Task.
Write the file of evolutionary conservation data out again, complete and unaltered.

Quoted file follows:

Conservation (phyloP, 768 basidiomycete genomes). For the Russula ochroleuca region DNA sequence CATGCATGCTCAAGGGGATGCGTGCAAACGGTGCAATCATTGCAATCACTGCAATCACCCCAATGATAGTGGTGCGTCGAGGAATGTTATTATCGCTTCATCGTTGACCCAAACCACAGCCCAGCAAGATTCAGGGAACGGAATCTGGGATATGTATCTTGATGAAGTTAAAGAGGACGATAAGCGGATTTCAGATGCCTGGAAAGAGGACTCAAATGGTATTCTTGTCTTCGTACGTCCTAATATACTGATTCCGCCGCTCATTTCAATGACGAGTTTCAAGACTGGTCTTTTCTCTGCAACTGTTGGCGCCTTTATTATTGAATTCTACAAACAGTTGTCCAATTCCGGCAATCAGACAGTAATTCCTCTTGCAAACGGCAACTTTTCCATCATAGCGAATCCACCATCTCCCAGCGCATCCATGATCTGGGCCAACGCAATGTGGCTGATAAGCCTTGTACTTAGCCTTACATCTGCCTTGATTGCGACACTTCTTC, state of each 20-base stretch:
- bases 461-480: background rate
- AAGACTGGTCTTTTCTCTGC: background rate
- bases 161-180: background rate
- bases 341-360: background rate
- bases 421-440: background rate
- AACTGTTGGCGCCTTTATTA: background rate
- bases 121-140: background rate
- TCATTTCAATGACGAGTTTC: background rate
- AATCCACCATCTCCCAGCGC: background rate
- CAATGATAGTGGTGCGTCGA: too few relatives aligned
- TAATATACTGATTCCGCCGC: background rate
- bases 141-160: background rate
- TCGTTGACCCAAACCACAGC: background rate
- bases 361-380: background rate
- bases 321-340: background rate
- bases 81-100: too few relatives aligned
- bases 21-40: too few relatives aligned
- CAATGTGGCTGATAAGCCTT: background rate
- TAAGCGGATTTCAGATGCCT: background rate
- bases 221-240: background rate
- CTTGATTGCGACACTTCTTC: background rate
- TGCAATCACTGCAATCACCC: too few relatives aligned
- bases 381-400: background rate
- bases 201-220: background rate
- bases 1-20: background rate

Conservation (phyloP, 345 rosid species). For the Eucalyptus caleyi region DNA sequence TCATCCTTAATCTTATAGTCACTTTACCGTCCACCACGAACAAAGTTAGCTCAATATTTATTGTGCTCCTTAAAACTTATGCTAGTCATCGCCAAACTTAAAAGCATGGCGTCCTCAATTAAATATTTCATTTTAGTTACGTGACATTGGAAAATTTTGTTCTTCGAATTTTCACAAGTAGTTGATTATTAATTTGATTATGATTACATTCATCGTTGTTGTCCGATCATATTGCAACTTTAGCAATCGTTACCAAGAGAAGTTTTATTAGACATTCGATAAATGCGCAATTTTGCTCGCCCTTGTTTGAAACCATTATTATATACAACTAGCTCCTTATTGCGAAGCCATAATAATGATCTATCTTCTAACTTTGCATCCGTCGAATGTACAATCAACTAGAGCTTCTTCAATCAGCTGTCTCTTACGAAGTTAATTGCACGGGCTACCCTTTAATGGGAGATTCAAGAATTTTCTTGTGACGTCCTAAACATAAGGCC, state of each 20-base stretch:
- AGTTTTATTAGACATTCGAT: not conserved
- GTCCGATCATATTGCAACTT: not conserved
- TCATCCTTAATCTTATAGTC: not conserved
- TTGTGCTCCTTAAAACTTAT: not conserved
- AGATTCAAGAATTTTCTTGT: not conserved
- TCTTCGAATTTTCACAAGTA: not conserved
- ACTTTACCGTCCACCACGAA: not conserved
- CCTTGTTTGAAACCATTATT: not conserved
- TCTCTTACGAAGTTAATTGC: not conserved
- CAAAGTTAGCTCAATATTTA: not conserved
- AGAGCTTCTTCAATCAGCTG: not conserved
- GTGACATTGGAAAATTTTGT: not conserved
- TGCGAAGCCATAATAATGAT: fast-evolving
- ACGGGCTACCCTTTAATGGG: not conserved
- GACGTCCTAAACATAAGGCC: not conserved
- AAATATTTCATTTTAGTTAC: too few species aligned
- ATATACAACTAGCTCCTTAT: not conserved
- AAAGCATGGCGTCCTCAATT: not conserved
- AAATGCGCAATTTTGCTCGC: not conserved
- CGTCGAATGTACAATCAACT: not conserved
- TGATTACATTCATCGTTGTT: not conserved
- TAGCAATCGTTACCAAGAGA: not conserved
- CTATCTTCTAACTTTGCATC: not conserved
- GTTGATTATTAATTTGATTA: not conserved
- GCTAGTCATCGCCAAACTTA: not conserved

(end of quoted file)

Conservation (phyloP, 768 basidiomycete genomes). For the Russula ochroleuca region DNA sequence CATGCATGCTCAAGGGGATGCGTGCAAACGGTGCAATCATTGCAATCACTGCAATCACCCCAATGATAGTGGTGCGTCGAGGAATGTTATTATCGCTTCATCGTTGACCCAAACCACAGCCCAGCAAGATTCAGGGAACGGAATCTGGGATATGTATCTTGATGAAGTTAAAGAGGACGATAAGCGGATTTCAGATGCCTGGAAAGAGGACTCAAATGGTATTCTTGTCTTCGTACGTCCTAATATACTGATTCCGCCGCTCATTTCAATGACGAGTTTCAAGACTGGTCTTTTCTCTGCAACTGTTGGCGCCTTTATTATTGAATTCTACAAACAGTTGTCCAATTCCGGCAATCAGACAGTAATTCCTCTTGCAAACGGCAACTTTTCCATCATAGCGAATCCACCATCTCCCAGCGCATCCATGATCTGGGCCAACGCAATGTGGCTGATAAGCCTTGTACTTAGCCTTACATCTGCCTTGATTGCGACACTTCTTC, state of each 20-base stretch:
- bases 461-480: background rate
- AAGACTGGTCTTTTCTCTGC: background rate
- bases 161-180: background rate
- bases 341-360: background rate
- bases 421-440: background rate
- AACTGTTGGCGCCTTTATTA: background rate
- bases 121-140: background rate
- TCATTTCAATGACGAGTTTC: background rate
- AATCCACCATCTCCCAGCGC: background rate
- CAATGATAGTGGTGCGTCGA: too few relatives aligned
- TAATATACTGATTCCGCCGC: background rate
- bases 141-160: background rate
- TCGTTGACCCAAACCACAGC: background rate
- bases 361-380: background rate
- bases 321-340: background rate
- bases 81-100: too few relatives aligned
- bases 21-40: too few relatives aligned
- CAATGTGGCTGATAAGCCTT: background rate
- TAAGCGGATTTCAGATGCCT: background rate
- bases 221-240: background rate
- CTTGATTGCGACACTTCTTC: background rate
- TGCAATCACTGCAATCACCC: too few relatives aligned
- bases 381-400: background rate
- bases 201-220: background rate
- bases 1-20: background rate

Conservation (phyloP, 345 rosid species). For the Eucalyptus caleyi region DNA sequence TCATCCTTAATCTTATAGTCACTTTACCGTCCACCACGAACAAAGTTAGCTCAATATTTATTGTGCTCCTTAAAACTTATGCTAGTCATCGCCAAACTTAAAAGCATGGCGTCCTCAATTAAATATTTCATTTTAGTTACGTGACATTGGAAAATTTTGTTCTTCGAATTTTCACAAGTAGTTGATTATTAATTTGATTATGATTACATTCATCGTTGTTGTCCGATCATATTGCAACTTTAGCAATCGTTACCAAGAGAAGTTTTATTAGACATTCGATAAATGCGCAATTTTGCTCGCCCTTGTTTGAAACCATTATTATATACAACTAGCTCCTTATTGCGAAGCCATAATAATGATCTATCTTCTAACTTTGCATCCGTCGAATGTACAATCAACTAGAGCTTCTTCAATCAGCTGTCTCTTACGAAGTTAATTGCACGGGCTACCCTTTAATGGGAGATTCAAGAATTTTCTTGTGACGTCCTAAACATAAGGCC, state of each 20-base stretch:
- AGTTTTATTAGACATTCGAT: not conserved
- GTCCGATCATATTGCAACTT: not conserved
- TCATCCTTAATCTTATAGTC: not conserved
- TTGTGCTCCTTAAAACTTAT: not conserved
- AGATTCAAGAATTTTCTTGT: not conserved
- TCTTCGAATTTTCACAAGTA: not conserved
- ACTTTACCGTCCACCACGAA: not conserved
- CCTTGTTTGAAACCATTATT: not conserved
- TCTCTTACGAAGTTAATTGC: not conserved
- CAAAGTTAGCTCAATATTTA: not conserved
- AGAGCTTCTTCAATCAGCTG: not conserved
- GTGACATTGGAAAATTTTGT: not conserved
- TGCGAAGCCATAATAATGAT: fast-evolving
- ACGGGCTACCCTTTAATGGG: not conserved
- GACGTCCTAAACATAAGGCC: not conserved
- AAATATTTCATTTTAGTTAC: too few species aligned
- ATATACAACTAGCTCCTTAT: not conserved
- AAAGCATGGCGTCCTCAATT: not conserved
- AAATGCGCAATTTTGCTCGC: not conserved
- CGTCGAATGTACAATCAACT: not conserved
- TGATTACATTCATCGTTGTT: not conserved
- TAGCAATCGTTACCAAGAGA: not conserved
- CTATCTTCTAACTTTGCATC: not conserved
- GTTGATTATTAATTTGATTA: not conserved
- GCTAGTCATCGCCAAACTTA: not conserved